Henry James wrote the Preface in 1906 while he was revising the novel, which was first published in book form in 1881, for the collected "New York" edition of his writings. He explains his writing process, how he began with the idea of a character and sought to accomplish the challenge of writing a book with the sole focus of a girl and her inner consciousness, a feat he argues has never been done before. The novel was one of his first real successes as a writer, to be followed by a good measure of fame as he published more novels, so the confidence with which James asserts his methods comes from his position then as "The Master" of American literature. He compares the fairly unique approach he took to writing the novel to building a structure, an architecture, brick by brick. Readers should note that Chapter 1 begins with a description of the architecture of Mr. Touchett's old country home, similarly built of brick. James wrote the preface from his English home. Like Mr. Touchett, James was an expatriate who had been living in his adopted country for over 30 years at the time he wrote the Preface.
In Chapter 1 the author describes the setting, premise, and many of the main characters of the novel. The setting is England, the countryside on the Thames outside of London. More specifically, it is the home of Mr. Touchett, a structure with hundreds of years of history before it was bought by the American banker for a good price. The premise of the novel is that of a young, parentless American girl coming to England. Interestingly enough, the girl, who will be the main character of the novel, does not appear in the first chapter and is not named but is only mentioned in Mr. Touchett's recollection of a telegram from his wife. Mrs. Touchett says the girl is "quite independent," a proclamation over which the three men can only speculate. The other main characters in the first chapter include Ralph, Mr. Touchett's son, who suffers from some unnamed malady, which makes his father note that his son is a sick nurse. The close relationship of father and son is evident in the concern the two express for each other. Mr. Touchett is a humorous, likable old man who jokes with his son and visitor in an unassuming way. Lord Warburton expresses himself with the ease and confidence of a man in a position of privilege, and he seems to enjoy the company of his two neighbors. Apart from Isabel Archer, the as-yet unnamed niece already mentioned, the final main character introduced in the first chapter is Mrs. Touchett, who has been in America. She takes the time and expense to complain in telegrams about hotel service, which tells readers she is blunt and demanding, and the lack of any sentimentality or concern in the telegram for her ill husband and son, which suggests she is not nurturing or affectionate.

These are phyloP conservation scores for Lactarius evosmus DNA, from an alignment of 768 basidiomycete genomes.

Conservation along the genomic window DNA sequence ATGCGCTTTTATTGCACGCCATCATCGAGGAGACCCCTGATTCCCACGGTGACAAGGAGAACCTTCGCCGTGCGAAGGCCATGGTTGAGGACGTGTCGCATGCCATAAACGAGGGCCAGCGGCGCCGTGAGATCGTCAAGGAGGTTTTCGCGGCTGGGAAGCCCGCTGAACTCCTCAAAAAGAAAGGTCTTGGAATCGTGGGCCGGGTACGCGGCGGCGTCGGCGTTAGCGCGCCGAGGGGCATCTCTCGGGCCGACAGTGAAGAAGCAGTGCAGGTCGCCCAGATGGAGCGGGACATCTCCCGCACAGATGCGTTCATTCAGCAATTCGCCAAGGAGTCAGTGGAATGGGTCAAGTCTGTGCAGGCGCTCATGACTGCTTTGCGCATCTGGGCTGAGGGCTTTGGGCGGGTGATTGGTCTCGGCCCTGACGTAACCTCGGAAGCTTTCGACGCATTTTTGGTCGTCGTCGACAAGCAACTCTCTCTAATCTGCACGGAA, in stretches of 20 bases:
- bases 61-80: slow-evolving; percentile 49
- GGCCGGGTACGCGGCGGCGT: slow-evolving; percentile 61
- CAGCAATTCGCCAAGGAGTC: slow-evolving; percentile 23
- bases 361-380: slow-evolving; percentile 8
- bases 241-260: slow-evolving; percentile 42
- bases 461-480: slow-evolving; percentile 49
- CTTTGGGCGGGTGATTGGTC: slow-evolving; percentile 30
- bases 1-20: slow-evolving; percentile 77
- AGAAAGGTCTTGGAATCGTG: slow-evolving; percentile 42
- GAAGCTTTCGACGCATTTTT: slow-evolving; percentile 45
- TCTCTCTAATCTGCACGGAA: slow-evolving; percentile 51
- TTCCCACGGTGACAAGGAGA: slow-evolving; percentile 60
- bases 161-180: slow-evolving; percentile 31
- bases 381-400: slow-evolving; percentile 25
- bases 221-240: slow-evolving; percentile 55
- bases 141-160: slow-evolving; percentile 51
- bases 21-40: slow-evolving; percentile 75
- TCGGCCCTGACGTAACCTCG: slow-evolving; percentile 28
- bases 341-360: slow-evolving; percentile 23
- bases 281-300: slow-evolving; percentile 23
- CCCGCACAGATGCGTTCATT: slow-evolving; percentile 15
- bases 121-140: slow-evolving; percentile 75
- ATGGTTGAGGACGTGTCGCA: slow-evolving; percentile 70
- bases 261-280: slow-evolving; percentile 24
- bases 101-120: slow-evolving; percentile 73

Several of the novel's themes appear in Chapter 1, including marriage, and the contrast between England and America. When Lord Warburton declares he intends to remain single, he expresses a view about marriage that reveals his privilege. As a male with wealth and social status, he is in a position to make a personal choice about whether or not to marry, while women, especially women who were not wealthy, had little choice in the matter with few other options to provide for themselves. Men of meager means often needed to marry a woman with money as well, to gain financial stability. The contrast between England and America can be seen in the characters and the setting of Chapter 1. The house itself, steeped in British history, sitting on the Thames River (which leads to the capital, London), is just about as good a symbol of England as readers can find, unless they turn instead to Lord Warburton, a member of the nobility who enjoyed a seat in the Parliament as well as land and title received at birth. The elderly, self-made man, Mr. Touchett, sits in contrast to the English home he has chosen as well as his aristocratic neighbor. He has made his money in banking, rather than through inheritance, and everything from his unconventional marriage to a mostly absent wife to his choice of large colorful teacup indicate to readers he is different from the British around him. The contrast between the customs and expectations of the two countries will become more and more pronounced as the novel progresses.